Tuesday, July 2, 2013

Analysis of "The Wife-Woman" by Anne Spencer

Original poem reprinted online here:  "The Wife-Woman" by Anne Spencer
Originally read: March 16, 2013
More information about the Poet:  Anne Spencer


For a poem that is so focused with the idea of seven, it's kind of ironic that the form is in octaves.  I hope I am using "ironic" correctly.  In any case the use of allusion punctuates the reoccurring number of seven and I feel this poem is an exercise that pushes the idea of allusion, numbers, stream-of-consciousness in more of a riff jazz style

Yes, I'm adding this in because I read that Anne Spencer was part of the Harlem Renaissance.  But the poem makes more sense to me with more context.  Such is the problem with historical context and allusion.  I do want to add though that the poem interested me enough to look up the allusions and see how they relate to one each other.

The poem starts off with the allusion to "Maker of Sevens in the scheme of things / From earth to star;"  Here there's a certain ambiguous nature behind the "Maker of Sevens."  Sure, the "Maker of Sevens" could refer to an omnipotent being, but also it could refer to man who created the seven wonders of the world, but the question is how.

Then there's the allusion to the "Rime of the Ancient Mariner" with "Though rank and fierce the mariner / sailing the seven seas."  Well maybe not, but there's the chance that it could be.  Then there's the allusion of the Pleiades (Stars, or the seven sisters).  So there's a lot of stream-of-consciousness actions, but they don't add up to much as far as meaning in stanza one, but the connections range from celestial to man to celestial again.

The connections don't matter in stanza two; rather, I feel that the first stanza shows that the speaker is capable of bringing in allusion, and in stanza two undercuts them because, "I cannot love them" or rather there isn't an emotional appeal with only allusion alone for the speaker.  "I feel your glad,"  The line here feels like it was made on the spot to indicate a sense of empathy for the other (who happens to be dead" -- but from a distance, "Joy to you it gave." The other can feel, but the speaker cannot.

But then the number seven appears again with the line, "These seven links the Law compelled / For the human chain -- / I cannot love them; and you"  These lines haunt me in it's earnestness.  The you isn't well defined (like the Maker of sevens) but with every line the speaker creates distance, but then wants.  Usually, I would find this sentimental, but I feel the technique -- allusions and running theme of seven, take more of a hold, or rather is the focus, and little lines like these add perspective to the poem.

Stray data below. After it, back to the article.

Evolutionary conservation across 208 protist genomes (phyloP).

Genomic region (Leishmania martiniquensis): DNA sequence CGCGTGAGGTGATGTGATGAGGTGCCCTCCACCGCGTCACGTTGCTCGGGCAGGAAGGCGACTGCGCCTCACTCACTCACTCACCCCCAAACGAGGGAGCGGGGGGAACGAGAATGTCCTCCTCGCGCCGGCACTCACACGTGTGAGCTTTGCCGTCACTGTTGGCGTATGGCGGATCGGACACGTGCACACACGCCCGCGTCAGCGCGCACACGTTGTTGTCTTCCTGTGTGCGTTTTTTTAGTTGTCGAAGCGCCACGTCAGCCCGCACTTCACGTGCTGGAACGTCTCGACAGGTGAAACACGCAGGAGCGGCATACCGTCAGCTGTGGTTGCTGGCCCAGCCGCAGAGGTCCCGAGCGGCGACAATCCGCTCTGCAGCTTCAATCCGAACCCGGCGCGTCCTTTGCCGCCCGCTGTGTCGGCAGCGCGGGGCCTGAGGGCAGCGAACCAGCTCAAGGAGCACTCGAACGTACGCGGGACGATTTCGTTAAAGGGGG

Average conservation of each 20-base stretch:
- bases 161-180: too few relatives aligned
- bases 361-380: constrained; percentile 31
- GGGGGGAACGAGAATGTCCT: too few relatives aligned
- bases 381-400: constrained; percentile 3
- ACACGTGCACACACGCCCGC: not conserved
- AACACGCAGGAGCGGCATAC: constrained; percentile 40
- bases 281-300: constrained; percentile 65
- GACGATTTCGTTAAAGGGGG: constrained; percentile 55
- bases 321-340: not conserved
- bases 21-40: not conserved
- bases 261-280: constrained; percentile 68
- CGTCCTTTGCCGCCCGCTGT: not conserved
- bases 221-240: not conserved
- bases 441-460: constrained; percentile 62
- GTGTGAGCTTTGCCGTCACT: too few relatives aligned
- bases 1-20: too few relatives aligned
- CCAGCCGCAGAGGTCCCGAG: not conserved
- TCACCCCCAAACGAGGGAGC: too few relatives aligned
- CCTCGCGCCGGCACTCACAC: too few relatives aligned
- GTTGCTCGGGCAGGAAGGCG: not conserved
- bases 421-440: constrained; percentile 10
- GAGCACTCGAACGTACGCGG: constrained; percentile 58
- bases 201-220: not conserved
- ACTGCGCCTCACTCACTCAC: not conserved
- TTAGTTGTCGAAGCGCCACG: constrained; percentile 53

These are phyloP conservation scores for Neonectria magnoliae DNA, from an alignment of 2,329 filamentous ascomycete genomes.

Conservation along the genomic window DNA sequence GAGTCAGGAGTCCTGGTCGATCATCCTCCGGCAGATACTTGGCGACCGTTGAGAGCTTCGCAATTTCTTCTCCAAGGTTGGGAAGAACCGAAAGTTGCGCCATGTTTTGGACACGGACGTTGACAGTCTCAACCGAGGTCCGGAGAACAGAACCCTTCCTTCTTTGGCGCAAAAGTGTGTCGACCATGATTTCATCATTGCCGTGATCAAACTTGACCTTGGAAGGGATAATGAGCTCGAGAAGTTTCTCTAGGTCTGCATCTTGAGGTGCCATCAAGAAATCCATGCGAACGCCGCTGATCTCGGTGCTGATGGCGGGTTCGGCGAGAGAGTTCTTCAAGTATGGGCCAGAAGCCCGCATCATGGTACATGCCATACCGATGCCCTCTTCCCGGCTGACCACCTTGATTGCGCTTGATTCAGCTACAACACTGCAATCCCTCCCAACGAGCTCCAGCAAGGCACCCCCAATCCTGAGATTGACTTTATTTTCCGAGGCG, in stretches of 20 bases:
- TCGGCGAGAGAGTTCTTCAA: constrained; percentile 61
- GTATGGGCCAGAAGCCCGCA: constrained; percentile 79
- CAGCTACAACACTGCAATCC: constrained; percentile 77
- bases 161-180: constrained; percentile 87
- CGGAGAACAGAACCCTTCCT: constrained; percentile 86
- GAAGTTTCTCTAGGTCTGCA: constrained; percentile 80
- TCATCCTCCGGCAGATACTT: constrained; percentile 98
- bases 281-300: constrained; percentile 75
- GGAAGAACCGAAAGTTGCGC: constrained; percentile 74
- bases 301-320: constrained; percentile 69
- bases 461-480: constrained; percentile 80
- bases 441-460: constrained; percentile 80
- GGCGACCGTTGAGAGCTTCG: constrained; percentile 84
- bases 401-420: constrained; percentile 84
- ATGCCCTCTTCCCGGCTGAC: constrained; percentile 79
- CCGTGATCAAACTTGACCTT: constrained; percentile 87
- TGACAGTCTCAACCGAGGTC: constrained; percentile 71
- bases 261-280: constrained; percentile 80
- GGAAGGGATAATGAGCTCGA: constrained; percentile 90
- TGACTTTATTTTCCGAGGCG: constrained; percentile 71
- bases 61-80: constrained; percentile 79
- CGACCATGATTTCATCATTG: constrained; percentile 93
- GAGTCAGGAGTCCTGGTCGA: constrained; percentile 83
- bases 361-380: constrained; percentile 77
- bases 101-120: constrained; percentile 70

In the third stanza, there's a leap to the past -- and more of a focus of the title "The Wife-Woman."  Stanza one describes the other, stanza two describes the speaker, stanza three focuses on the core -- as in the past, "Sure and strong, mate for mate, such / Love as culture fears." Then the concept of love (not bringing in the emotion context to it) is examined.  If culture fears love, then what goes in it's stead, "I gave you clear the oil and wine; You saved me your hob and earth-- / See how even life may be ere,"  So there is a bit of an over emphasis of "even" but the speaker exchanges physical food, and the other "saved me your hob and earth--" or whatever is left over.  The idea of love being equal isn't good enough, the false sense of the other saving the speaker, however, ideal.

Note how I don't assign tropes on the speaker and the other (other than the Post-Colonial Criticism jargon) since the nouns are basically ambiguous, then, I feel, the reader can add any trope here and it would fit -- man/woman, black/white, old/young, gods/human, shadow/self, rich/poor.

The last stanza has more of a rumination quality to it, "But I can wait the seven of moons" and in doing so, "hoarding the heart's plenty" -- the speaker can wait, but grows number than before.  Then the last couplet, "Then gaily I reach up from my shroud, /.And you, glory-clad, reach down"  feels cynical to me.  The other has the capability to save the speaker who is in a "shroud" which is constructed by the same other trying to save the speaker.

The speaker isn't playing the victim card, rather pointing out discrepancies within tropes.

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